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Question DetailsAsked on 11/6/2017

who can jack a shed in order to replace the subfloor framing

My dad put a vinyl shed up 5 years ago. The vinyl flooring inside is fine, but the perimeter of the wood decking platform that the shed lies on is starting to break apart. This outer perimeter is exposed to debris and all sorts of weather conditions. I stain it every spring, but perhaps this plywood was not treated. The shed is not leaning, and the flooring inside seems sturdy, but if the outside perimeter damage continues to get worse and creeps in towards the center of the shed, I am worried that the inside flooring will have no support and collapse from the weight of the shed and the things in it. I believe the shed may have to be jacked up in order to replace the plywood subfloor framing.

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Depending on how big and heavy it is, couple of choices - though of course the more moving and jacking up you do the greater the chance the connections will pop free or break - and of course don't get rough with it if temp is below about 45-50 as they get real britttle at cold temps. If winter has hit in your area I would wait till spring -they are real intolerant of moving around in cold weather.

Jacking it straight up is not likely to be very workable because with a reasonable jacking height (car jack or bumper jack works fine for normal sized sheds) you still won't be able to remove the existing decking and put on new easily - especially since it sounds like you may just be running a circular saw around the edges to remove a strip of plywood to replace, not needing to remove the entire plywood deck. (Obviously empty it out first before jacking/moving it).

I would get a few scraps of wood (even firewood logs) to support the overhanging edge, and disconnect it from the deck if screwed/nailed down, then slide it a foot or two toward one corner to expose two sides of the decking at a time - propping the shed up on the blocking so it does not sag and crack.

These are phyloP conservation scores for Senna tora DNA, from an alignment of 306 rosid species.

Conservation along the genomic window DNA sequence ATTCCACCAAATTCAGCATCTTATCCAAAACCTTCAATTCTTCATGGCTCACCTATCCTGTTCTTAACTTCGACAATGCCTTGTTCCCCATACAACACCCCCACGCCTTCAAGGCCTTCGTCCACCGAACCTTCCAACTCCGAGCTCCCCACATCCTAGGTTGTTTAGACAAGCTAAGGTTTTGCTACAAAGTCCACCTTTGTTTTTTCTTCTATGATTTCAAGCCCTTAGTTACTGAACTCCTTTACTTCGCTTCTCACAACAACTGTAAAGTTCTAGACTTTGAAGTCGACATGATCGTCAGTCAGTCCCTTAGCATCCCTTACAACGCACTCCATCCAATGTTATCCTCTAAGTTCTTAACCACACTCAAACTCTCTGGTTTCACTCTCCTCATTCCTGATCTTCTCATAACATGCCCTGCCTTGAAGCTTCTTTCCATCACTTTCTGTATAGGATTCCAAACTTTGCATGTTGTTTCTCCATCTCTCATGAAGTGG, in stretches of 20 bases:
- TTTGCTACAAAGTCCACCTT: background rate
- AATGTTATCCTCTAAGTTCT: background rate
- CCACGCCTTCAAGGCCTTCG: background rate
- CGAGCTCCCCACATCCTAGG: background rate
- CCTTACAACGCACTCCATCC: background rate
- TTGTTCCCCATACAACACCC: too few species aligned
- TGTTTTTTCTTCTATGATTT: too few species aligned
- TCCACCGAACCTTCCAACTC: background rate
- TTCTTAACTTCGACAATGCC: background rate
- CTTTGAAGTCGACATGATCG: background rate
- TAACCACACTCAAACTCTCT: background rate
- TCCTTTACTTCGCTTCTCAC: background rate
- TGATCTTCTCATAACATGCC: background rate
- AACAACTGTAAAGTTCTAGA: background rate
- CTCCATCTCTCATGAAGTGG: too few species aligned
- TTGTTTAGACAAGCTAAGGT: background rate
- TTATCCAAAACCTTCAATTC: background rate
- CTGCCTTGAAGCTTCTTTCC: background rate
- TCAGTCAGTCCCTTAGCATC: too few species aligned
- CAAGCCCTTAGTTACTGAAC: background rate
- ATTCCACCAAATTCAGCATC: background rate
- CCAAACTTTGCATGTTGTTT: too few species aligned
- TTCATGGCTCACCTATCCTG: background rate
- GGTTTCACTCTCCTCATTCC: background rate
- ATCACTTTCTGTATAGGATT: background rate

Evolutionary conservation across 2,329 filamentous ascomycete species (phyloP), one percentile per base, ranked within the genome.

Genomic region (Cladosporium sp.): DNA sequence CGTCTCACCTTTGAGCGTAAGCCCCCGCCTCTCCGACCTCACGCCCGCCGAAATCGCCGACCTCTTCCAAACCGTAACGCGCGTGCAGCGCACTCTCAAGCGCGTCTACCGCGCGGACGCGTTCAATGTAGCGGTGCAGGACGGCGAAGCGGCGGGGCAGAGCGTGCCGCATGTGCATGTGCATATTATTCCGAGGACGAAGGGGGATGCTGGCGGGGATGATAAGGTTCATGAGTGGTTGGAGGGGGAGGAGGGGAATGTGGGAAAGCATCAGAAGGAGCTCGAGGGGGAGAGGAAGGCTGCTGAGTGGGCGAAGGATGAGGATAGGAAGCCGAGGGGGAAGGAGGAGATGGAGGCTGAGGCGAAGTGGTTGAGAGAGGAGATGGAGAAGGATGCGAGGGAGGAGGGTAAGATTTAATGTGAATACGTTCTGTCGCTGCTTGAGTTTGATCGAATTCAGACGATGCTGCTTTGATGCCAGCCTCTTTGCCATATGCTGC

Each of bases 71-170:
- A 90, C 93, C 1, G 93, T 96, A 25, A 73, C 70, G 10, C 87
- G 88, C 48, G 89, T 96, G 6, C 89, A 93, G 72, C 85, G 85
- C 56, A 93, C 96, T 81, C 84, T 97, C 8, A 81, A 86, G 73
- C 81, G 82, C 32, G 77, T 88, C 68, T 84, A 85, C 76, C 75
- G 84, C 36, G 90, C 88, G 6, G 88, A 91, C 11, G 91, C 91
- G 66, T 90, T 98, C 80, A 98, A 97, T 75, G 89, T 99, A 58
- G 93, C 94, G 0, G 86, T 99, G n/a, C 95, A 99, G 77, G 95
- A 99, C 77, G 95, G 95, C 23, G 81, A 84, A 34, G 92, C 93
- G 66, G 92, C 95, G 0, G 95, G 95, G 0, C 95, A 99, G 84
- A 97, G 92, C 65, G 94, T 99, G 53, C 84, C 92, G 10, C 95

Or you could slip a few 2x's in under it as skids or skis after jacking it up one end at a time, running all the way across, then slide it and them around a couple of feet, using the overhanging 2x's to support the shed. When doing this, easiest if you nail on a 2x scrap block on top of the overhanging slid ends (with the end of the 2x sticking out a foot or so, so the added block acts as a stop to keep the shed from sliding off the 2x - so when you push the shed to move it the 2x's stay under the shed by themselves). So the 2x's would need to be a couple of feet longer than the shed is wide so they stick out both sides.

If the plywood is pretty much shot then put some 2x blocks on one side of the deck framing to support nailed-on skid pieces (with the top of the skids at deck level) and support the other end of the skids (and maybe middle) with scrap blocking or cinder blocks or such (sort like porch framing of the side of the deck framing), and just slide the shed totally off onto the skids which would be sort of cantilevered off the side of the deck framing. That would free up the entire plywood surface at one time for total removal/replacement - then when done slide the shed back onto the new decking.

Course, if not heavy (say one of the 6x8 or smaller plastic box store sheds like by Rubbermaid) a couple of people can probably just lift or skid it off the platform on a few 2x's supported and tack nailed on a couple of scrap ledger boards nailed to the deck framing, below the decking.